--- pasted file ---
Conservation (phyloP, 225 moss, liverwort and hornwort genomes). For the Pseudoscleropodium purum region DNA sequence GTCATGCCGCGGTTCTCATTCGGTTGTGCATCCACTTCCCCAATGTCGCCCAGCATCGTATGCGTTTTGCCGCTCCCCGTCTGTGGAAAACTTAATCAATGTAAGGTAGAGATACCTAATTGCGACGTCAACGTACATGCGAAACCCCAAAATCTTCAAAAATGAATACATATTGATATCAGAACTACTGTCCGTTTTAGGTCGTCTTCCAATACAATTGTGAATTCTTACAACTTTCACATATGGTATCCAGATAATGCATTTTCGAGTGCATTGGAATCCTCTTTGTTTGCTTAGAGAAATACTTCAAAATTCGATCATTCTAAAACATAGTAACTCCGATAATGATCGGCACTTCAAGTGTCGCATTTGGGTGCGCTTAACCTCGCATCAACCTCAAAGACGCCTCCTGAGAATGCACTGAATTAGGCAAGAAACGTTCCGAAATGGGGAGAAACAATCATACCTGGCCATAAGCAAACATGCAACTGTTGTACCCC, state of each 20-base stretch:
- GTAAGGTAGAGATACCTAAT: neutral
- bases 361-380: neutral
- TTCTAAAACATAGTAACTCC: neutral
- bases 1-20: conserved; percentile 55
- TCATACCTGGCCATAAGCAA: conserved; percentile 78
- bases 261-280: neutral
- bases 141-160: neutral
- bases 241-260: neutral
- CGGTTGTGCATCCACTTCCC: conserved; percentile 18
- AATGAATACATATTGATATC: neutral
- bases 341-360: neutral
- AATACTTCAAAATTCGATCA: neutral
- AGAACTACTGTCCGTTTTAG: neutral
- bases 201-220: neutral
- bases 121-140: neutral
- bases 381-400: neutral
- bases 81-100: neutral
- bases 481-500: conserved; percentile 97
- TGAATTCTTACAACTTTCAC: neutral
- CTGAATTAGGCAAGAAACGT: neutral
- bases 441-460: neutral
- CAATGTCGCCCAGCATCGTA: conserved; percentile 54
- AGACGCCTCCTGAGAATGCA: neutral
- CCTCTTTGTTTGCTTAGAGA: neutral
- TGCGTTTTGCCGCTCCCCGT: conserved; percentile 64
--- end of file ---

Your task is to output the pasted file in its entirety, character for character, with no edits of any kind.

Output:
Conservation (phyloP, 225 moss, liverwort and hornwort genomes). For the Pseudoscleropodium purum region DNA sequence GTCATGCCGCGGTTCTCATTCGGTTGTGCATCCACTTCCCCAATGTCGCCCAGCATCGTATGCGTTTTGCCGCTCCCCGTCTGTGGAAAACTTAATCAATGTAAGGTAGAGATACCTAATTGCGACGTCAACGTACATGCGAAACCCCAAAATCTTCAAAAATGAATACATATTGATATCAGAACTACTGTCCGTTTTAGGTCGTCTTCCAATACAATTGTGAATTCTTACAACTTTCACATATGGTATCCAGATAATGCATTTTCGAGTGCATTGGAATCCTCTTTGTTTGCTTAGAGAAATACTTCAAAATTCGATCATTCTAAAACATAGTAACTCCGATAATGATCGGCACTTCAAGTGTCGCATTTGGGTGCGCTTAACCTCGCATCAACCTCAAAGACGCCTCCTGAGAATGCACTGAATTAGGCAAGAAACGTTCCGAAATGGGGAGAAACAATCATACCTGGCCATAAGCAAACATGCAACTGTTGTACCCC, state of each 20-base stretch:
- GTAAGGTAGAGATACCTAAT: neutral
- bases 361-380: neutral
- TTCTAAAACATAGTAACTCC: neutral
- bases 1-20: conserved; percentile 55
- TCATACCTGGCCATAAGCAA: conserved; percentile 78
- bases 261-280: neutral
- bases 141-160: neutral
- bases 241-260: neutral
- CGGTTGTGCATCCACTTCCC: conserved; percentile 18
- AATGAATACATATTGATATC: neutral
- bases 341-360: neutral
- AATACTTCAAAATTCGATCA: neutral
- AGAACTACTGTCCGTTTTAG: neutral
- bases 201-220: neutral
- bases 121-140: neutral
- bases 381-400: neutral
- bases 81-100: neutral
- bases 481-500: conserved; percentile 97
- TGAATTCTTACAACTTTCAC: neutral
- CTGAATTAGGCAAGAAACGT: neutral
- bases 441-460: neutral
- CAATGTCGCCCAGCATCGTA: conserved; percentile 54
- AGACGCCTCCTGAGAATGCA: neutral
- CCTCTTTGTTTGCTTAGAGA: neutral
- TGCGTTTTGCCGCTCCCCGT: conserved; percentile 64